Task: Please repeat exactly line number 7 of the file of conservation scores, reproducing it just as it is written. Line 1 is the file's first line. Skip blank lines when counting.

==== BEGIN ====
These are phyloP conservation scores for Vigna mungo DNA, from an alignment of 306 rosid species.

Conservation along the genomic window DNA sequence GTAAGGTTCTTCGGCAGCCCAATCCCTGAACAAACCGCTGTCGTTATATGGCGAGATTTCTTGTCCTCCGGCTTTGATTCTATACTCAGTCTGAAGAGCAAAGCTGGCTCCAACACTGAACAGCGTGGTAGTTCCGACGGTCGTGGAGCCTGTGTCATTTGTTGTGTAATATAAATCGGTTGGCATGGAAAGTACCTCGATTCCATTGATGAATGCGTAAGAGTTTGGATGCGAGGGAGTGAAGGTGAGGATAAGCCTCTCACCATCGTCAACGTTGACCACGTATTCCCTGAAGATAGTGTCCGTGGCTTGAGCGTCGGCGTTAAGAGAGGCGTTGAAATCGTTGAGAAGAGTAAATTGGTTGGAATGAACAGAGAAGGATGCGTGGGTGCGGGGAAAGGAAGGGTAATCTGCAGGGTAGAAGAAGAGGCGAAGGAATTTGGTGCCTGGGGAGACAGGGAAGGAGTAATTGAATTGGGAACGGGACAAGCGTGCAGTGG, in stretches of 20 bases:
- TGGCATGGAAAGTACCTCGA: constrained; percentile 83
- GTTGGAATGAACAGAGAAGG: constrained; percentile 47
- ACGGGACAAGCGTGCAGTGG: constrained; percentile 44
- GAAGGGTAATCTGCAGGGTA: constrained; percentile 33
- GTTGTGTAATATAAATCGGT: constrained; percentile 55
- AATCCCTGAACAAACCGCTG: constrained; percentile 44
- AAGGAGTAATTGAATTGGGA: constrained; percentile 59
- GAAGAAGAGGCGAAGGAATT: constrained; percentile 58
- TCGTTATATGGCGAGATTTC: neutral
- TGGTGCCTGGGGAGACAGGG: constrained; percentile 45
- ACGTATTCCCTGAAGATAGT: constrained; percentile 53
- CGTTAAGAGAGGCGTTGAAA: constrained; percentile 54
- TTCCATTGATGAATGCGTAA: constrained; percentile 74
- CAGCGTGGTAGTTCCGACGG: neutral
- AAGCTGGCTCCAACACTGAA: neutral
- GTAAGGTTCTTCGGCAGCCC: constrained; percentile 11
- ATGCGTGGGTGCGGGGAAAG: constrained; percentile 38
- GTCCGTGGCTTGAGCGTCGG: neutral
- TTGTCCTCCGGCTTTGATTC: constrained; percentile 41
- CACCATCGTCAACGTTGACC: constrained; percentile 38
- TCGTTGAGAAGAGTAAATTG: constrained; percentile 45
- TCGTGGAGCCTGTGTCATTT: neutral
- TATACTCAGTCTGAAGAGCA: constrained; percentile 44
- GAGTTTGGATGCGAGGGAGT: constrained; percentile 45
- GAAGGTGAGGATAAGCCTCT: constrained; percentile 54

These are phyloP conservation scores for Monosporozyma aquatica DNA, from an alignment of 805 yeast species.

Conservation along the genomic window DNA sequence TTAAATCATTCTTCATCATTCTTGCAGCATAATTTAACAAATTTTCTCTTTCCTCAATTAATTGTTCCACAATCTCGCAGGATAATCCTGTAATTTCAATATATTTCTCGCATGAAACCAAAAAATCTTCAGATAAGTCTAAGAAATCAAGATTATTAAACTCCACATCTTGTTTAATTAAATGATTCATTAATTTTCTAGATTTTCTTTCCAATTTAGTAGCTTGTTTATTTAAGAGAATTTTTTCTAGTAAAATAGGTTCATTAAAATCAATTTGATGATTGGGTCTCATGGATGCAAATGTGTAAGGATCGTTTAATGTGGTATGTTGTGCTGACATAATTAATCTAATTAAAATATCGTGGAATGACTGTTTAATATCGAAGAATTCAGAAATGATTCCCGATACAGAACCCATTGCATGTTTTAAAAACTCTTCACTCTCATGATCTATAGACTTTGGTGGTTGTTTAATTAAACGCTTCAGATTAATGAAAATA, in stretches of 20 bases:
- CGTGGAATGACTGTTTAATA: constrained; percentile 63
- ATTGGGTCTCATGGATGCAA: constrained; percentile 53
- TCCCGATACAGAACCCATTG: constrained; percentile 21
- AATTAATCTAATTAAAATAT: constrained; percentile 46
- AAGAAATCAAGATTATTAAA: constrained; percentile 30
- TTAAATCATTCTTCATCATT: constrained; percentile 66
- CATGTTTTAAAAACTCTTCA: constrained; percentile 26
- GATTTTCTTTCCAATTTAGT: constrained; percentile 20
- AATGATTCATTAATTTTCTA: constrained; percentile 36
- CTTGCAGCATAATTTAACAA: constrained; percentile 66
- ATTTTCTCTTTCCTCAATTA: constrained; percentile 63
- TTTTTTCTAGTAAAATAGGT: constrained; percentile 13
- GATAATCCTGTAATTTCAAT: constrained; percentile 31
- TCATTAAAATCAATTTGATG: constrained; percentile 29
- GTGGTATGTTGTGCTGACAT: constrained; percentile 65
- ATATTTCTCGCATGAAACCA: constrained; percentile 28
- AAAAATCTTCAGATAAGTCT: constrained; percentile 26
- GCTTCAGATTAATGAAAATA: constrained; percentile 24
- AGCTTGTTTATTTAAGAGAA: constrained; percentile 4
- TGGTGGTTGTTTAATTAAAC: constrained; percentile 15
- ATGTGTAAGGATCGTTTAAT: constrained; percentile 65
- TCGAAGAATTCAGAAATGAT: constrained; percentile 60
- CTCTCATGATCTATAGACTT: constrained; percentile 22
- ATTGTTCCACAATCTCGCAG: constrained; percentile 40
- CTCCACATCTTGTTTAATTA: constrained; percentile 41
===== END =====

- GTTGTGTAATATAAATCGGT: constrained; percentile 55